EQUAL EDUCATIONAL OPPORTUNITIES: UTOPIA OR REALITY?

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El Salvador and Afghanistan. Two countries so distant from each other, both geographically and culturally. Two worlds apart, yet with so many similarities. There was a civil war in El Salvador 20 years ago. There is a war in Afghanistan now. Civil wars with brothers going at each other.

El Salvador is starting to see the light at the end of the tunnel, but in Afghanistan some kids are still recruited and given a weapon to hold. Kids who should be at school learning and interacting with each other, and instead are wasted in an unreasonable conflict of difficult resolution. Kids who should represent the core investment for the creation of a prosper future.

Sure, in El Salvador kids stay at home on Sunday, while in Afghanistan Friday is their day of rest. In El Salvador there is a cross with Jesus hanging against the classroom's wall, while in Afghanistan they wake up with the call of the Imam. In El Salvador students are taught how not to repeat what some of their parents did, while in Afghanistan they are living with the constant reminder - and threat - of conflict still going on. However, they all share the will to do something with their lives, the desire to succeed and the aspiration to create business opportunities for themselves and others.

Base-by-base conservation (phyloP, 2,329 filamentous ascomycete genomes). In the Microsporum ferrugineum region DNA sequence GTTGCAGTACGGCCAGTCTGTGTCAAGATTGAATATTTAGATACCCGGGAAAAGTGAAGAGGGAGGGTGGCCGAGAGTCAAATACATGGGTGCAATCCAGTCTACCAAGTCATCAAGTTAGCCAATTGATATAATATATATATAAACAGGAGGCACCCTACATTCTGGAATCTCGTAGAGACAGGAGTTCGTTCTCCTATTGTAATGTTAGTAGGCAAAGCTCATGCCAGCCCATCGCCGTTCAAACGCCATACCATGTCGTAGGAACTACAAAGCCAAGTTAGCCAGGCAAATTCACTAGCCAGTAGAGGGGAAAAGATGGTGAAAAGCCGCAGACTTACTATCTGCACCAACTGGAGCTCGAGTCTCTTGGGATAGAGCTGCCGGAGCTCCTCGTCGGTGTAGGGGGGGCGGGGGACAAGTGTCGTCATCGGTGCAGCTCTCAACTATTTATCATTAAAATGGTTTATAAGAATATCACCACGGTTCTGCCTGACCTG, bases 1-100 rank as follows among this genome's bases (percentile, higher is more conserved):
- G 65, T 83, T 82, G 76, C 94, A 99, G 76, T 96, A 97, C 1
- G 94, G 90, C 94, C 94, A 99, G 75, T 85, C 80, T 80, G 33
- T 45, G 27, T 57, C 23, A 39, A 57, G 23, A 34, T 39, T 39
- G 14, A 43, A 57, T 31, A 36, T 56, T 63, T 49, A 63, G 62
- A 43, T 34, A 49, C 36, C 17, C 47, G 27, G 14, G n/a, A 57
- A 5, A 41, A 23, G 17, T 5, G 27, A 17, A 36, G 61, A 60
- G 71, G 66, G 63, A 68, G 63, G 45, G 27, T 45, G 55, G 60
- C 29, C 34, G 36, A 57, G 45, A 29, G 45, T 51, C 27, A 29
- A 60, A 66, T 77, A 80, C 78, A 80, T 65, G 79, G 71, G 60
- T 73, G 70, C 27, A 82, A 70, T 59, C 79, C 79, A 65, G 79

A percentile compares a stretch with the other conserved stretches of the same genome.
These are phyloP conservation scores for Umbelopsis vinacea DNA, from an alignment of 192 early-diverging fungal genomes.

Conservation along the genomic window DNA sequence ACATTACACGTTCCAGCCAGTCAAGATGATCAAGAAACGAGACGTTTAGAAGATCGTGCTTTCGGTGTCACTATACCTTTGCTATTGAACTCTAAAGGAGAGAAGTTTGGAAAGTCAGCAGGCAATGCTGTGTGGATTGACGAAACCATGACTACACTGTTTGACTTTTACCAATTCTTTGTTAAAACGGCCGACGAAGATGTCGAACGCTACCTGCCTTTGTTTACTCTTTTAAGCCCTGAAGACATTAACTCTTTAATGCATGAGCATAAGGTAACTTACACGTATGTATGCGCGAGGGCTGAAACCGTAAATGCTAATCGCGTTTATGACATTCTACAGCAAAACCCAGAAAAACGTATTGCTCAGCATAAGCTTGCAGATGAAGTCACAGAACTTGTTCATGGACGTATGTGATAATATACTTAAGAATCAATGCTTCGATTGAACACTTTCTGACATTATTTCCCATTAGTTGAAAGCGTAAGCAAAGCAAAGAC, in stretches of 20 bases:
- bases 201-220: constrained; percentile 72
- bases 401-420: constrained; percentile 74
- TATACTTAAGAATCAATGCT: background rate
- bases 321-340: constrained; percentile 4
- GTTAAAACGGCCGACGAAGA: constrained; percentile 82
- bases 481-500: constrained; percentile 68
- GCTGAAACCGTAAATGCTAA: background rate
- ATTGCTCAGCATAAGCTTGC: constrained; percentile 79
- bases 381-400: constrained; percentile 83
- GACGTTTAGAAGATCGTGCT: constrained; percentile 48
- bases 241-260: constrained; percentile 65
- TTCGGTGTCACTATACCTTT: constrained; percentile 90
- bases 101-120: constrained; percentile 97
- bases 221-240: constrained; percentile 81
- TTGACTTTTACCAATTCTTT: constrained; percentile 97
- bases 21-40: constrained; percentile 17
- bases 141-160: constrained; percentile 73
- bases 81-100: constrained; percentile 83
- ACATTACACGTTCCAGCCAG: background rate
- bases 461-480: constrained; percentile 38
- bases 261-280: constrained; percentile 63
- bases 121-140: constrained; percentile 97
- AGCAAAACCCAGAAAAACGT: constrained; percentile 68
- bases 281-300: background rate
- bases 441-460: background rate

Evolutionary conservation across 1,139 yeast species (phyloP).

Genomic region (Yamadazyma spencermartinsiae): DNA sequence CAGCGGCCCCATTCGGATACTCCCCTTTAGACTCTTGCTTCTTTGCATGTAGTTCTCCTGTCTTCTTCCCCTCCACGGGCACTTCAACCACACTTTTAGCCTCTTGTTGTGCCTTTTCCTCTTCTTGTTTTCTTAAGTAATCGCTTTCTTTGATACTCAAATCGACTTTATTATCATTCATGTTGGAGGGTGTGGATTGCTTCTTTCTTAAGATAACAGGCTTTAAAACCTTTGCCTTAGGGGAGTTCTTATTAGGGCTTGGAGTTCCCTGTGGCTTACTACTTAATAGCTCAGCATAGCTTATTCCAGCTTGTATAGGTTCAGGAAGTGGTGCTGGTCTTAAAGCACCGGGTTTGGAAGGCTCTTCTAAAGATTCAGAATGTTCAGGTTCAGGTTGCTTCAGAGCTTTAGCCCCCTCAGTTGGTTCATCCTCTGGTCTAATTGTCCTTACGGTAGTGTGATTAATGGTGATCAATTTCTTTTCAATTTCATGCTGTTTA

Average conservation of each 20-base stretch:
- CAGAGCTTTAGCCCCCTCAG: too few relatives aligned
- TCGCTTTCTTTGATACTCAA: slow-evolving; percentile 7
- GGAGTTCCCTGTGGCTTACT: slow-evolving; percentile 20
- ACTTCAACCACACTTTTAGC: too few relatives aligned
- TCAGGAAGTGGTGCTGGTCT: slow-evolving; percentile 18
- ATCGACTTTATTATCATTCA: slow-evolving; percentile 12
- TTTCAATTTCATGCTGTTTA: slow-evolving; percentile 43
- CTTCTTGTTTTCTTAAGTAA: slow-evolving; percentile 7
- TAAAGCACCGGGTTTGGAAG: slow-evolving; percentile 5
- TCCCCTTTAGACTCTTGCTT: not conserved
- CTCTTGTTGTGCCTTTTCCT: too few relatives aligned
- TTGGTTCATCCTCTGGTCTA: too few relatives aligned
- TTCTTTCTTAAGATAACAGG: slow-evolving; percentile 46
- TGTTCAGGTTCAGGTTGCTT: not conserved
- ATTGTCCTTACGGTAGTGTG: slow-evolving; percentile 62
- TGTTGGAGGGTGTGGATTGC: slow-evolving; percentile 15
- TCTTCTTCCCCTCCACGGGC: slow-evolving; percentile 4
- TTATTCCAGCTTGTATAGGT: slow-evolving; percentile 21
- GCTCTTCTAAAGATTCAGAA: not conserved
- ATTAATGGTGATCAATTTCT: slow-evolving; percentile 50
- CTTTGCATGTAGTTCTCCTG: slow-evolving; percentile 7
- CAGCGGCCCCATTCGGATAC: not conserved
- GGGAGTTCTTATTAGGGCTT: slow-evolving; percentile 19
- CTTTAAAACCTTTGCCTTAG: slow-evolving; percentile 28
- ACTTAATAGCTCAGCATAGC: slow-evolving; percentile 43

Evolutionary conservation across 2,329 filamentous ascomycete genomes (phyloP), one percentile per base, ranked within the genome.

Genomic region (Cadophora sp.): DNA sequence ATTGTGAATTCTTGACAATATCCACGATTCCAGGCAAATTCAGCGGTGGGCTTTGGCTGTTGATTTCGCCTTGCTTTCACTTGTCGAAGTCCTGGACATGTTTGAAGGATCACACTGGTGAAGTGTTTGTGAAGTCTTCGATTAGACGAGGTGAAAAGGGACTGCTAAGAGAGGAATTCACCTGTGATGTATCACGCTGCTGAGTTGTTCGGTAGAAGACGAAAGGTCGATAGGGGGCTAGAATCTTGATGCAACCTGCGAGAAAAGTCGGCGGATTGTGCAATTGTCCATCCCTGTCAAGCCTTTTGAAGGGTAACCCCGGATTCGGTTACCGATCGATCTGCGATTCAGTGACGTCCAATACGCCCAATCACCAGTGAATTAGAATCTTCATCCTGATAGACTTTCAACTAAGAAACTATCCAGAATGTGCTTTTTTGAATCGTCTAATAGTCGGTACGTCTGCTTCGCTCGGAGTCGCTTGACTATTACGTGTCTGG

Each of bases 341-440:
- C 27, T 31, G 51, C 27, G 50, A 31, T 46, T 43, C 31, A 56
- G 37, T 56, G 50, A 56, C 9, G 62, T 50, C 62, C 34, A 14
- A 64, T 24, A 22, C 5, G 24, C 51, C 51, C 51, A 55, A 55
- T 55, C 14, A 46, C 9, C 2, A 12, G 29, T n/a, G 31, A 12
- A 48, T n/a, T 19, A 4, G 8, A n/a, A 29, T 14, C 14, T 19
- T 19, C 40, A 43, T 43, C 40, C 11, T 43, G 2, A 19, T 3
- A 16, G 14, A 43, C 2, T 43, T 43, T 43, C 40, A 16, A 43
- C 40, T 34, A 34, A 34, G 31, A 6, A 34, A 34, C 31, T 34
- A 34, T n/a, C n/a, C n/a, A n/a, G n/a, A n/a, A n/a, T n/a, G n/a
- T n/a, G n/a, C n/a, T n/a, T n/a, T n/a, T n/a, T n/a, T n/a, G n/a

Education in Afghanistan and education in El Salvador can't afford to be left behind. For this purpose, internet can be an incredibly powerful tool. The Afghan Development Project provides a leading example of what can be done to build from scratch real business opportunities for people across the globe. Over the course of the next three years 160,000 children in Herat, a city in Afghanistan, will have access to the web... the first bricks of an infrastructure capable to increase the economy of Afghanistan.


How long did it take to put this plan into action? 10 weeks.


Giacomo Cresti


 


About the author

Giacomo

As Annex Press Senior Editor, I'm an educator writing about 3 main topics: fitness, digital literacy and women's rights. I've been traveling extensively throughout the Americas, Asia, Africa and Europe, especially in underdeveloped countries where women are considered second class citizens, and deprived of their most basic rights. Many of…

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